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Criticism and History

ISSUE:  Spring 1986

The Beauty of Inflections: Literary Investigations in Historical Method and Theory. By Jerome J. McGann. Oxford.$27.95.

In The Beauty of Inflections: Literary Investigations in Historical Method and Theory, Jerome J. McGann sounds a compelling call for “socio-historical” criticism of literature. His book consists of an introduction and a long general essay, devoted to Keats, on “historical method”; a three-part polemic on behalf of textual studies; two absorbing forays in “interpretation and critical history,” the first dealing with Coleridge’s “Rime of the Ancient Mariner” and the second concentrating on Tennyson’s “Charge of the Light Brigade”; a suggestive two-part treatment of the poetry and religious beliefs of Christina Rossetti; and concluding chapters on Byron, Crabbe, and “the significance of Rome” for Romantic writers, which extend McGann’s reflections on the rich, ideologically charged relations between literature and history. Nearly all of these essays have appeared in earlier versions in scholarly journals or collections, but McGann has revised, expanded, and reorganized them, and he has crafted a coherent, forcefully argued book. The Beauty of Inflections will not only interest readers of 19th-century poetry, but in alliance with the prolific McGann’s other recent books, A Critique of Modern Textual Criticism (Chicago, 1983) and The Romantic Ideology: A Critical Investigation (Chicago, 1983), it will foster vigilant attention to the historical compass of literature and criticism.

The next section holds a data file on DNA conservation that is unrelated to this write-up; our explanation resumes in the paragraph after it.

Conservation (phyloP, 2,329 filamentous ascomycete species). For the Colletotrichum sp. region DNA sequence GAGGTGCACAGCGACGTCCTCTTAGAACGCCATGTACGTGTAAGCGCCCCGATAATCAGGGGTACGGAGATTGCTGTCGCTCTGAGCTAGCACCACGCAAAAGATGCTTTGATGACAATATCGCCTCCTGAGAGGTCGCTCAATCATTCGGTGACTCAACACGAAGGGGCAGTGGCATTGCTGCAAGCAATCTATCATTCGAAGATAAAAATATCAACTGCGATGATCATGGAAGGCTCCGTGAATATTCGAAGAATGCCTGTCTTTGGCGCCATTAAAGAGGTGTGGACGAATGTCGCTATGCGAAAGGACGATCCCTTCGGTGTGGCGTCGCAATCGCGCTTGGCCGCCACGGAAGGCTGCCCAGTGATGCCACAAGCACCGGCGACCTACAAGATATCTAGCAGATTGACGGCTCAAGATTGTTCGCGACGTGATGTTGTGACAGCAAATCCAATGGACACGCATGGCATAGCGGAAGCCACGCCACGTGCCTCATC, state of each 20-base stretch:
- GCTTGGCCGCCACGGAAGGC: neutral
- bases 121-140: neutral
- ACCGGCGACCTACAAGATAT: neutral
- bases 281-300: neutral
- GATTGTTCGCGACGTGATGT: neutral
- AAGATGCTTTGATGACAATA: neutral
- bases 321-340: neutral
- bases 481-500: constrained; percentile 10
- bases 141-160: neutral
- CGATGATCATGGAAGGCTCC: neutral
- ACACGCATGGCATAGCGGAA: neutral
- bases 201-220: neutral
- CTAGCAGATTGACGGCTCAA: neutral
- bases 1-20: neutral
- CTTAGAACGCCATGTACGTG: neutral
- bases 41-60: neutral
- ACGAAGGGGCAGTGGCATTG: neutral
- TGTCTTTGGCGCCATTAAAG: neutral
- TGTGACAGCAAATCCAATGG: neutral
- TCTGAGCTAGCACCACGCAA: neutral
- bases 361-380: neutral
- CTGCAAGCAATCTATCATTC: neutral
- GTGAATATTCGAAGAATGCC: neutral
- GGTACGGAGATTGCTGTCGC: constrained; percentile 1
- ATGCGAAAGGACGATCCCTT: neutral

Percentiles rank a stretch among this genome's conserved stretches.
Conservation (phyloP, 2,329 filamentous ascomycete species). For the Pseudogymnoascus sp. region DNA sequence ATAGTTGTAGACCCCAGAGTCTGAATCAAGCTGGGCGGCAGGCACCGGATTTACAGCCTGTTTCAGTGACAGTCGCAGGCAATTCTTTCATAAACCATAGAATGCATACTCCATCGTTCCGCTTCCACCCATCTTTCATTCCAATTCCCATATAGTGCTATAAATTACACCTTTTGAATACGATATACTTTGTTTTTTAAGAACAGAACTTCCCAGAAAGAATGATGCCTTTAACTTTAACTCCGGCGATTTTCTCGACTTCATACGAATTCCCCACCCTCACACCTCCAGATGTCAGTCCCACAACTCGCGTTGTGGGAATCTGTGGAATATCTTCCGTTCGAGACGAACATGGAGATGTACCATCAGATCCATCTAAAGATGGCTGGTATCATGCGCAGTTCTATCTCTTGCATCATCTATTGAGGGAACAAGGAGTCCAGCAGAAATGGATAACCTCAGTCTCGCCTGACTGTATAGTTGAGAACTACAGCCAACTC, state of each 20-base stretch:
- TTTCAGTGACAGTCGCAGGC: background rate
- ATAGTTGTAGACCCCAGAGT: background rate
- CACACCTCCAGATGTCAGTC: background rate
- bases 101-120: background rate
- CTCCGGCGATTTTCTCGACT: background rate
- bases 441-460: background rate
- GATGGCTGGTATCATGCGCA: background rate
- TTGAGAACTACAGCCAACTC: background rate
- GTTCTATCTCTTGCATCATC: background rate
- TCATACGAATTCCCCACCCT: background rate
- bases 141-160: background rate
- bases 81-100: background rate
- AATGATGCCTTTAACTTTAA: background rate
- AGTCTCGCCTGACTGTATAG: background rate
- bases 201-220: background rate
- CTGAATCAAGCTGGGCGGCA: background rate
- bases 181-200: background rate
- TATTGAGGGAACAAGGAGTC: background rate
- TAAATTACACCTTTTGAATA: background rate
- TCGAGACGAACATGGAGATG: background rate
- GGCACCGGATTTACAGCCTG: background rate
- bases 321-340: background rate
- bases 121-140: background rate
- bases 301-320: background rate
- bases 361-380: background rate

McGann contends that the New Criticism of the 1930’s and ‘40’s rightly disputed stultifying kinds of historical research but ultimately propelled literary studies in the wrong direction. By focusing on “the text itself,” critics generated an endless number of intensive “close readings” yet failed to grasp the importance of even the most elementary facts about textual scholarship, bibliography, and historical context. Deconstruction and related varieties of poststructuralism represent an improvement upon the New Criticism, particularly in their sophisticated probings—the late Paul de Man’s work is a case in point—of literary language. But in McGann’s view, the practitioners of deconstruction, like the New Critics, pay no heed to the urgencies of history, and furthermore, package their ahistorical analyses in an obscure style that blocks critical understanding and exchange. Critics must oppose exclusively text-centered, “intrinsic” approaches, says McGann, and they should dedicate themselves instead to lucidly conducted examinations of the social and historical foundations of literature.

These are the general terms of McGann’s argument, and they suggest his kinship with many theorists and critics today—including followers of Michel Foucault, Marxists, and feminists—who seek to ground literary studies in some form of “history.” But McGann has special contributions of his own to make, and his account of “historical method” has features that should benefit other advocates of “history.” McGann, it should be said, has drawn from Marxism, and, in The Beauty of Inflections and other writings, he has recorded his debts to Althusser and Bakhtin. To his credit, he has also absorbed the lessons of feminist criticism and has applied them in his inquiries into the nature of “periodization” and the “canon.” But unlike Foucault and his disciples, who scrutinize general patterns of “discourse,” and unlike a good many Marxists and some feminists as well, McGann emphasizes the necessity of interpreting specific texts. A poem by Tennyson or Rossetti is “unique,” and is unique by virtue of its precise social-historical relationships. This is what gives a poem its value: it is “different” from the present in its ideas, imaginative and ideological orientation, and historical basis, and because it is radically different, it can both illuminate the past and dramatically assist us in appraising our contemporary attitudes and practices.